Living in the Parsonage
by Rev. Frank Schaefer
the pastor lives can be one of the most sensitive issues in the
parish. Whether called parsonage, rectory, or manse, historically most
churches provided a living space for their pastors.
Over the past few
decades this has been changing. It is becoming more common and
accepted for a minister to live in their own home.
As with everything
there are pros and cons for each living situation. Here are a few:
It takes at
least five years to amortize a home. In other words,
after five years the value of a home will have increased enough to get
back the amount you spent in terms of home cost, realtor and financing
expenses. One could perceivable make losses.
living--no electric, maintenance, or fuel bills to worry about (also:
often a housing allowance that is granted instead of the free parsonage
does not cover all of the housing expenses).
Privacy--especially as compared to living in a parsonage that is near or
attached to the church building (many pastor's in these situations feel
bothered by frequent, unannounced visits and requests to unlock the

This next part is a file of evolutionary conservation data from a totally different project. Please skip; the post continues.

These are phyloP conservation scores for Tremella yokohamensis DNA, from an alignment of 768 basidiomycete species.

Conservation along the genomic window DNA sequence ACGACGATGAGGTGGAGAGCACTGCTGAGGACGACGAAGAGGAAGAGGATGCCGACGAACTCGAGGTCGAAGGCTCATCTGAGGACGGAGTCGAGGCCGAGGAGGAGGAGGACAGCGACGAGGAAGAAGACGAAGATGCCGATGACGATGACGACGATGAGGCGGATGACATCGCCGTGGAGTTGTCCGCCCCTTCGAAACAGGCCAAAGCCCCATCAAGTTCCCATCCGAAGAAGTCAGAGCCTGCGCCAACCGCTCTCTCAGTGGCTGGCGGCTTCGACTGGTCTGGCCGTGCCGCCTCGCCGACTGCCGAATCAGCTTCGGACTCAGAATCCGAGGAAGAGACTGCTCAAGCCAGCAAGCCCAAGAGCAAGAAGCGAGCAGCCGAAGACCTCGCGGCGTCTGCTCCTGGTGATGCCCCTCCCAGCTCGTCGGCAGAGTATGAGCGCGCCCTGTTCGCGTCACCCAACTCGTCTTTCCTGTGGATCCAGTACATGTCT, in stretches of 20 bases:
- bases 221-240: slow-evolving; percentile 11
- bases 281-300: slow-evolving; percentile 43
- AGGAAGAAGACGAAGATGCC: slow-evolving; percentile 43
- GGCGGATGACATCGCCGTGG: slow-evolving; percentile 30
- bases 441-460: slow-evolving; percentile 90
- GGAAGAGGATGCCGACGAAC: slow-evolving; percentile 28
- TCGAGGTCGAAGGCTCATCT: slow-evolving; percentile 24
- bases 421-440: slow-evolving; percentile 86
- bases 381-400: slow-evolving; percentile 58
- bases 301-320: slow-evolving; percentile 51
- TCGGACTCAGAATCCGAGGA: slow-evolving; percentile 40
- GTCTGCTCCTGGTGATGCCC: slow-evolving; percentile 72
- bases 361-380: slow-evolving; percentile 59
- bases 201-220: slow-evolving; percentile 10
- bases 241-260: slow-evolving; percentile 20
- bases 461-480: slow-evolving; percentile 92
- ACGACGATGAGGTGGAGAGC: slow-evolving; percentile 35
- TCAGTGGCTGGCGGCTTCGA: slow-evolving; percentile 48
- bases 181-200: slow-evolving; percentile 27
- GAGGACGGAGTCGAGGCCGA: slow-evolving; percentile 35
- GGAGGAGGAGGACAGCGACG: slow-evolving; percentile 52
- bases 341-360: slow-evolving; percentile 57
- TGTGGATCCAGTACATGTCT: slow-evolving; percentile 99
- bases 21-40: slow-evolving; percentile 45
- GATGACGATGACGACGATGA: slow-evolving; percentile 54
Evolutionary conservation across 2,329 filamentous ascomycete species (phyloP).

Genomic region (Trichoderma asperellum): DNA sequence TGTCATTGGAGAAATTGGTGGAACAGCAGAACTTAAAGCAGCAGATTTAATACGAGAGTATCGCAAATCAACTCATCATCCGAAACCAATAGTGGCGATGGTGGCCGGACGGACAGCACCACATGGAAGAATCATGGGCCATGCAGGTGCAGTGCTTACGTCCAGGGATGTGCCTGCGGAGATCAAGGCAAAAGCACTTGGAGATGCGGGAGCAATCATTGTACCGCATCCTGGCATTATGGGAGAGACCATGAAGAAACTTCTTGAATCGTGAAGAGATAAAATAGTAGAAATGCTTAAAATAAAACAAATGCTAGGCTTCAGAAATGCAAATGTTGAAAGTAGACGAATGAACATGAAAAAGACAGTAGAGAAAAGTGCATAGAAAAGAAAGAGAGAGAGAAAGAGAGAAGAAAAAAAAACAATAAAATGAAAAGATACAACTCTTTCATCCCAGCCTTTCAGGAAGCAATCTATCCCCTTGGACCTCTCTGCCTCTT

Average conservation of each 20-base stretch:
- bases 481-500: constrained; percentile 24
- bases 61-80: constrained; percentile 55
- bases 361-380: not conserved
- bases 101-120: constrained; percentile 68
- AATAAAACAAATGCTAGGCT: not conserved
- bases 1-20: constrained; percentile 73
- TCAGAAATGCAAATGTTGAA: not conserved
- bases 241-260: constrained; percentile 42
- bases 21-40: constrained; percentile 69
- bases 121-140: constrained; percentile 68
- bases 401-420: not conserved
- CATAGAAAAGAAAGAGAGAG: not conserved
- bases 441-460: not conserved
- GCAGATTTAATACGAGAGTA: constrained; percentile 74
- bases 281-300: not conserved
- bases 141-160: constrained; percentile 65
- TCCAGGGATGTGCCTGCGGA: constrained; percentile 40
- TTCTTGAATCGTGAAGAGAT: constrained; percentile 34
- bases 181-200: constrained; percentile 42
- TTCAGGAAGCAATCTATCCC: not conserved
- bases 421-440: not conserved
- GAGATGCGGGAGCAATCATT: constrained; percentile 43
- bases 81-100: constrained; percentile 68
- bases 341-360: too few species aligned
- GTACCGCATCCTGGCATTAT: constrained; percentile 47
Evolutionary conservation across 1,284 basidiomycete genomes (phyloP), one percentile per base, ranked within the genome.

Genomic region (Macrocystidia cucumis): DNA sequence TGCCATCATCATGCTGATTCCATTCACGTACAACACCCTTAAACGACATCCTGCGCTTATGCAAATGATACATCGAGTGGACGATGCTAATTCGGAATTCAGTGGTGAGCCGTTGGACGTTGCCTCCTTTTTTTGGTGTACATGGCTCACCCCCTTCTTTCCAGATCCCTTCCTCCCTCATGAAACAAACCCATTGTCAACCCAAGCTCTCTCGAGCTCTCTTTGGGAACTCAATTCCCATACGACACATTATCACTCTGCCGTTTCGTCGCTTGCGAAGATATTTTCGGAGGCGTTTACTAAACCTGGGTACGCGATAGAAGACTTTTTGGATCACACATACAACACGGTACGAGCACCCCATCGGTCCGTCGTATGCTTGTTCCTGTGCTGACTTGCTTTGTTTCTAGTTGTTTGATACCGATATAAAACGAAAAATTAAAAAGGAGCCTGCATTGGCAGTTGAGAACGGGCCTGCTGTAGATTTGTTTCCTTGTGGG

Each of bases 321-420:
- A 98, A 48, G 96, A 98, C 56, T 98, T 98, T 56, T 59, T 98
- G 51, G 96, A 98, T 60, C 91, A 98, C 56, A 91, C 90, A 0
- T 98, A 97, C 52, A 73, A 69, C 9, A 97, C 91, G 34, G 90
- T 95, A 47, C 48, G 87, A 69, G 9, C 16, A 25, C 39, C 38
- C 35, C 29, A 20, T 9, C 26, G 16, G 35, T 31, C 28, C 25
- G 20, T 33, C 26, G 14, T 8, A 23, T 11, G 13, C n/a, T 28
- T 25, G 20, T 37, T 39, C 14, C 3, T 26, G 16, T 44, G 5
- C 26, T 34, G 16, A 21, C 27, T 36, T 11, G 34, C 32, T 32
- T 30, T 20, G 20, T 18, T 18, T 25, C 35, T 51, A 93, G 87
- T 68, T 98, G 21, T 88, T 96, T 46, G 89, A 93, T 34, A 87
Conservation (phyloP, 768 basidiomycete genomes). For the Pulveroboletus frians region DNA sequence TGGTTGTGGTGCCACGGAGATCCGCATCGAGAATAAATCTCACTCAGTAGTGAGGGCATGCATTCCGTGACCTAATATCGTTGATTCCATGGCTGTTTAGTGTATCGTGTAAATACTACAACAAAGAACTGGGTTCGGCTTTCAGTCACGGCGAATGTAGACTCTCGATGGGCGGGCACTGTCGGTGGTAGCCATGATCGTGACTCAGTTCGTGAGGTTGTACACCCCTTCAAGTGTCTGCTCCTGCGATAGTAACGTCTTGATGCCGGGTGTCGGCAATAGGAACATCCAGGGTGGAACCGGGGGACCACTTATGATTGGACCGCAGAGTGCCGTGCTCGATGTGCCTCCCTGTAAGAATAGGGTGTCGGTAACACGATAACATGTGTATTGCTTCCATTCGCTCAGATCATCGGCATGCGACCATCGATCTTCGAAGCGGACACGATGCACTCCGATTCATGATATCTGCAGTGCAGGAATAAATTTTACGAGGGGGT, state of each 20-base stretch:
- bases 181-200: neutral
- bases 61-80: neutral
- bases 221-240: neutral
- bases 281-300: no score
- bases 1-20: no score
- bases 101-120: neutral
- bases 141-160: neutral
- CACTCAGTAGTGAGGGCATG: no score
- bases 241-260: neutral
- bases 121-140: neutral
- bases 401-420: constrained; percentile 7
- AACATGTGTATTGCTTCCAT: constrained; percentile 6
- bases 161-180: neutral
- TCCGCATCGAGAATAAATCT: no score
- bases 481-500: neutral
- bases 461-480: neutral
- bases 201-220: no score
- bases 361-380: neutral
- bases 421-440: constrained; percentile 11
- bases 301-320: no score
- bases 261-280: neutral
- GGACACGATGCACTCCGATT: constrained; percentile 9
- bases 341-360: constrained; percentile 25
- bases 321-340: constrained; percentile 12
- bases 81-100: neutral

Less points of
tension with the congregation (the condition of the manse is often a point
of living--remodeling and modifying one's own home is much easier than
getting the board to approve a change (often parsonages are kept in
neutral color and design themes like "parsonage" beige carpets, walls, and
build equity. Typically after 30 years, an mortgaged home is paid
off which means more security, and better living comfort in retirement.
There may be
certain tax advantages to owning a home.
Real Life Funny
by Pastors and their Families
We used to live in a manse that was
integrated into the church building (not just attached, but integrated). My
daughter had a corn snake, "Glider," at the time and one day found the terrarium
open and Glider gone. We didn't quite know how to share with the congregation
that there was a snake on the loose, but eventually it became known and,
understandably, some people got very upset (I was wondering why the worship
attendance suddenly dropped). Anyhow, looking back this seems rather humorous to
I think the issue of pets could also be a
pro-housing allowance argument, as some churches have a no-pet policy for their
My husband had just graduated from
seminary and we had no savings built up with which to purchase a home. One of
the churches in the two-church parish to which he was called owned a parsonage
which had been rented for almost thirty years. Because of long-standing issues,
the parish really wanted us to live in the town which is halfway between their
two towns but, after desperately seeking a decent house or apartment to rent, we
begged them to let us consider moving into the parsonage.... [read